In the world of NFT art, an open edition is an NFT for which any number of editions can be minted. This contrasts with a limited edition NFT: one that is limited to a predefined number of editions.
Open editions are generally seen as less rare or prestigious than limited editions, since they are structured to satisfy demand for the piece in the primary market. Edition limits, by contrast, imply that fewer editions will be produced than there is demand for - ensuring that prices for the piece stay high due to competition for ownership.
However, open editions can still become quite valuable in circumstances such as the following:
The artist gains popularity after the open edition release, creating stronger demand for their earlier works.
If only a few open editions are minted, those pieces become rare by definition.
The artist adds value to the NFT, such as by airdropping perks to holders, or making them eligible for other exclusive rewards and amenities.
The mechanics of open editions can vary. On some curated NFT art marketplaces, such as Nifty Gateway, open editions are still limited-run productions - they are just not limited by a specific number of editions. On that platform, buyers only have a small window of time in which an open edition piece is available to buy. There will be as many pieces minted as are bought in that window of time. Once the window closes, no more editions of that NFT will be minted.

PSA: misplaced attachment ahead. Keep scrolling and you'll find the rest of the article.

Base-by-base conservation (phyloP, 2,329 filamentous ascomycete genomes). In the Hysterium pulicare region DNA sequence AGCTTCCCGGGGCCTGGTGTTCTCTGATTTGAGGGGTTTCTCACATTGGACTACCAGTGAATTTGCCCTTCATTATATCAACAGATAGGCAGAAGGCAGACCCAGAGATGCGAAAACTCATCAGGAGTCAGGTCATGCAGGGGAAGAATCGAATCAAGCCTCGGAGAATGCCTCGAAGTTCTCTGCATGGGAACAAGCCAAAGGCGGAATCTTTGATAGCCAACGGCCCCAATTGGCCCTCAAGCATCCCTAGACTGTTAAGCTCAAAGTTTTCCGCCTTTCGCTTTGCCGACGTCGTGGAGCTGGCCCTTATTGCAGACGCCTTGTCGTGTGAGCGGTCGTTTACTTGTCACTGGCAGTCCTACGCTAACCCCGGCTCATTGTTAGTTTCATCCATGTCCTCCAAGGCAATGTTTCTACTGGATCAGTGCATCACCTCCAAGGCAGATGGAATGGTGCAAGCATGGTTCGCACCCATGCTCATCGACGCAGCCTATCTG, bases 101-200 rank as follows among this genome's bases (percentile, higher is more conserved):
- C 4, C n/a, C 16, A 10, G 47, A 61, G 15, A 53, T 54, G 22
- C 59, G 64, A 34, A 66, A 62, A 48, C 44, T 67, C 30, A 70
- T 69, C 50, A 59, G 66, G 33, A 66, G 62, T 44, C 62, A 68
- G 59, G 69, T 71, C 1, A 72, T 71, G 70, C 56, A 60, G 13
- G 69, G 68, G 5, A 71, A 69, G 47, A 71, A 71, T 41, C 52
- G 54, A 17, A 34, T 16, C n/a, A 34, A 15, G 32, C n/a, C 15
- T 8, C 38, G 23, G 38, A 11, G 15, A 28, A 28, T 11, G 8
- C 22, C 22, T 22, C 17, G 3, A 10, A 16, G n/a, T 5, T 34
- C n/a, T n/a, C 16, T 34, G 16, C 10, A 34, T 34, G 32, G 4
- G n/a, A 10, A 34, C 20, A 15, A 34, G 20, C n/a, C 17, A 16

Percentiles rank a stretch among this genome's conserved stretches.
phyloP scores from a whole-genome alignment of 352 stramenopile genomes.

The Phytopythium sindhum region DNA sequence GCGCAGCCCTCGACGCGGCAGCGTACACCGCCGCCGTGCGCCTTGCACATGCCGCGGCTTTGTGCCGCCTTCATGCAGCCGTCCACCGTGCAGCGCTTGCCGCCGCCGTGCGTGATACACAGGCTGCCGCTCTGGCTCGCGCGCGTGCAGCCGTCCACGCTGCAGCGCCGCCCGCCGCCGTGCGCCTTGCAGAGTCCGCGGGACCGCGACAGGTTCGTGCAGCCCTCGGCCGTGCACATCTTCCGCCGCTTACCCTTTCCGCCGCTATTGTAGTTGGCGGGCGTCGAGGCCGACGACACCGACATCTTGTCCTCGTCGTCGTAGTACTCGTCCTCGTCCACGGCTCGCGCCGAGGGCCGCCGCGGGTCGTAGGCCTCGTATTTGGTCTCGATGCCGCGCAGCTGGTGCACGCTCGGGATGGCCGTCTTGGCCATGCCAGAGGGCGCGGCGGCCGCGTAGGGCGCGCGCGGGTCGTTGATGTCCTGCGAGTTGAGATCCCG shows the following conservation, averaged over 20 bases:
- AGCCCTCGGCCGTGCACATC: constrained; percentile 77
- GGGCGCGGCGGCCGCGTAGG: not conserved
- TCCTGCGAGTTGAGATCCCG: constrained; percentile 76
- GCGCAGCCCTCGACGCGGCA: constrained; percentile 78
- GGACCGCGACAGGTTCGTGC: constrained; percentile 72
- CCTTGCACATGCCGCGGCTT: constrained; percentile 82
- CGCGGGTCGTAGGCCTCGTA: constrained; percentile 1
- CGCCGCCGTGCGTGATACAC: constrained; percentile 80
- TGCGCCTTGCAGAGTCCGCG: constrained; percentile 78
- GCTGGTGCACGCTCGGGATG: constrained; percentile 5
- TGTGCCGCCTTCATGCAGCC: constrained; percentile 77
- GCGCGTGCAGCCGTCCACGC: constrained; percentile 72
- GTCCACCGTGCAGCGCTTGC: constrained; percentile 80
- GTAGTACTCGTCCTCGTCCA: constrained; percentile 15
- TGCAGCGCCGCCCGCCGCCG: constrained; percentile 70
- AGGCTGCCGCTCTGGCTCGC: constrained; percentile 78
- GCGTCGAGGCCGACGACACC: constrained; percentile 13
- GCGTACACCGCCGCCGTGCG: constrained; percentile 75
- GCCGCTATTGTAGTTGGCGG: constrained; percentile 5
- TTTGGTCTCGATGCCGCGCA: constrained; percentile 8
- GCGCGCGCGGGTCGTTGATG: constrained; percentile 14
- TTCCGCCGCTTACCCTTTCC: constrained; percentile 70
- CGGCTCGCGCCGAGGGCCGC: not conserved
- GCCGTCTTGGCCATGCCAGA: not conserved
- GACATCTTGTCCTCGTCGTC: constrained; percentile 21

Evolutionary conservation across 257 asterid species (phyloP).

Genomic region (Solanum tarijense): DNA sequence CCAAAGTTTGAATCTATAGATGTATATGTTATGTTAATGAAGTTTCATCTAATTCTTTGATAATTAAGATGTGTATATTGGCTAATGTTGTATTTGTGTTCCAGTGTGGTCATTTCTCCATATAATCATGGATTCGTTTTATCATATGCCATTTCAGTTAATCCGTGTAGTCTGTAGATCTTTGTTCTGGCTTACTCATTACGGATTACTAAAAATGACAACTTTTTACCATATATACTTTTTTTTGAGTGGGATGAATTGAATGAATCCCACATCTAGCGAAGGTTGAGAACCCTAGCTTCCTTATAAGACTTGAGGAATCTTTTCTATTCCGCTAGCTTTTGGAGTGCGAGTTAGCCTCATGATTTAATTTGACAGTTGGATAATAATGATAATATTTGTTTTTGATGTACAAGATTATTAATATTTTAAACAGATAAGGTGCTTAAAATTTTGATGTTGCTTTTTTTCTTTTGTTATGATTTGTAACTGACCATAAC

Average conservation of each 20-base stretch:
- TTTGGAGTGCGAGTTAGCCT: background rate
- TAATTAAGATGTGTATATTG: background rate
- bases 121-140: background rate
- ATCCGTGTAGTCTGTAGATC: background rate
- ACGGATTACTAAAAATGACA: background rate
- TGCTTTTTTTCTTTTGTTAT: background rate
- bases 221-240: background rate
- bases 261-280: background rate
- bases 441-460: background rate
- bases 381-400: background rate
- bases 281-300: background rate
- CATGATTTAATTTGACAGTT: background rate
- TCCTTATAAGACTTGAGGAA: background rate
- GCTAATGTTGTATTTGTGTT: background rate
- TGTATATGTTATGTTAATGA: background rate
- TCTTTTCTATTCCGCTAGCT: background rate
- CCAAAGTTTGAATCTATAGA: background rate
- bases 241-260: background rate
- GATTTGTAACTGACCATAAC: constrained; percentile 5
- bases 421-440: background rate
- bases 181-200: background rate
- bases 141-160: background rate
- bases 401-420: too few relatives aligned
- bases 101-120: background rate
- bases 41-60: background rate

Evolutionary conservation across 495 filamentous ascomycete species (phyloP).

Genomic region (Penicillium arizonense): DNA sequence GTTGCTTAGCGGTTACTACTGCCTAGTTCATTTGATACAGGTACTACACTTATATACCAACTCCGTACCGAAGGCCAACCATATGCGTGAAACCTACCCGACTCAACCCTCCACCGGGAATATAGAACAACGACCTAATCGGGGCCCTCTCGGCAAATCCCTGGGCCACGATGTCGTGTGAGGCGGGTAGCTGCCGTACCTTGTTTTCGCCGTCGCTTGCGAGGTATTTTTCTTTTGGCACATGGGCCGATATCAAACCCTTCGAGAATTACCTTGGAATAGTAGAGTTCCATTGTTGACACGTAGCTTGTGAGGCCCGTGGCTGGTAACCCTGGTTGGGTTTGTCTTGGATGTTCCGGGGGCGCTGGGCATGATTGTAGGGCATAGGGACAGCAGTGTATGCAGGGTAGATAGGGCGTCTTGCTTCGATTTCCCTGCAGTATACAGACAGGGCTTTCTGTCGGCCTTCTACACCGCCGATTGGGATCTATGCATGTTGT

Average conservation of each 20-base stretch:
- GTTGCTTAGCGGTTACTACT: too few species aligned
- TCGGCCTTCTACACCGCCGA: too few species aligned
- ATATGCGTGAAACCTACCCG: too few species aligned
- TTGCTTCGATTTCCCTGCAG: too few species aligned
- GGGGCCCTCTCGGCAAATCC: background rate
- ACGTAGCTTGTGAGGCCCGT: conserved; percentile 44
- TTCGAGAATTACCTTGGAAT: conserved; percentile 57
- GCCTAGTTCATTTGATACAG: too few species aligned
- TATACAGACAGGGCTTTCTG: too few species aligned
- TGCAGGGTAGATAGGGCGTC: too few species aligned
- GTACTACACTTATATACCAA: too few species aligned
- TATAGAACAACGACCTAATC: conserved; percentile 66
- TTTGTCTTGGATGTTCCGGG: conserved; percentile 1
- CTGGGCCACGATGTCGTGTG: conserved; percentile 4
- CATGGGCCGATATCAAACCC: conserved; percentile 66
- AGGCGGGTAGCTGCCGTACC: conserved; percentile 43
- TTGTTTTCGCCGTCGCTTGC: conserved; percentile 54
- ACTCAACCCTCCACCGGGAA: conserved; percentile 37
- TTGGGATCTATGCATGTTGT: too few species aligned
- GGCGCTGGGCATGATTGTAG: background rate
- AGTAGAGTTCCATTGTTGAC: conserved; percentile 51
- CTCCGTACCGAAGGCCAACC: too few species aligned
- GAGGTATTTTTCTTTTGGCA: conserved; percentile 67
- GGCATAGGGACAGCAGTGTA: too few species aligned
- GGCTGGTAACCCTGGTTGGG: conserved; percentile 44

Open editions can be a type of drop, and therefore a marketing tool. For most NFTs created on non-curated platforms like OpenSea and Rarible, though, it's not necessary to specify whether an NFT is part of a limited or open edition if the artist is not in high demand.
Open editions may or may not have an edition number, and may or may not advertise the total number of editions created.
In early 2021, the artist toomuchlag dropped a collection called "My Journey" on Nifty Gateway that featured both normal (limited) editions and open editions. The four NFTs in the main (limited) collection were sold at auction and limited to 25, 15, 3, and 1 edition, respectively. This means that each of the four pieces would produce only that many editions (as long as there were enough buyers in the auction to fill up that number).
The open edition collection featured a single NFT called Le Anime that had no limit on the number of editions that could be purchased. In the few minutes it was available to buy, 1,572 editions were purchased. Therefore, 1,572 editions of Le Anime were minted.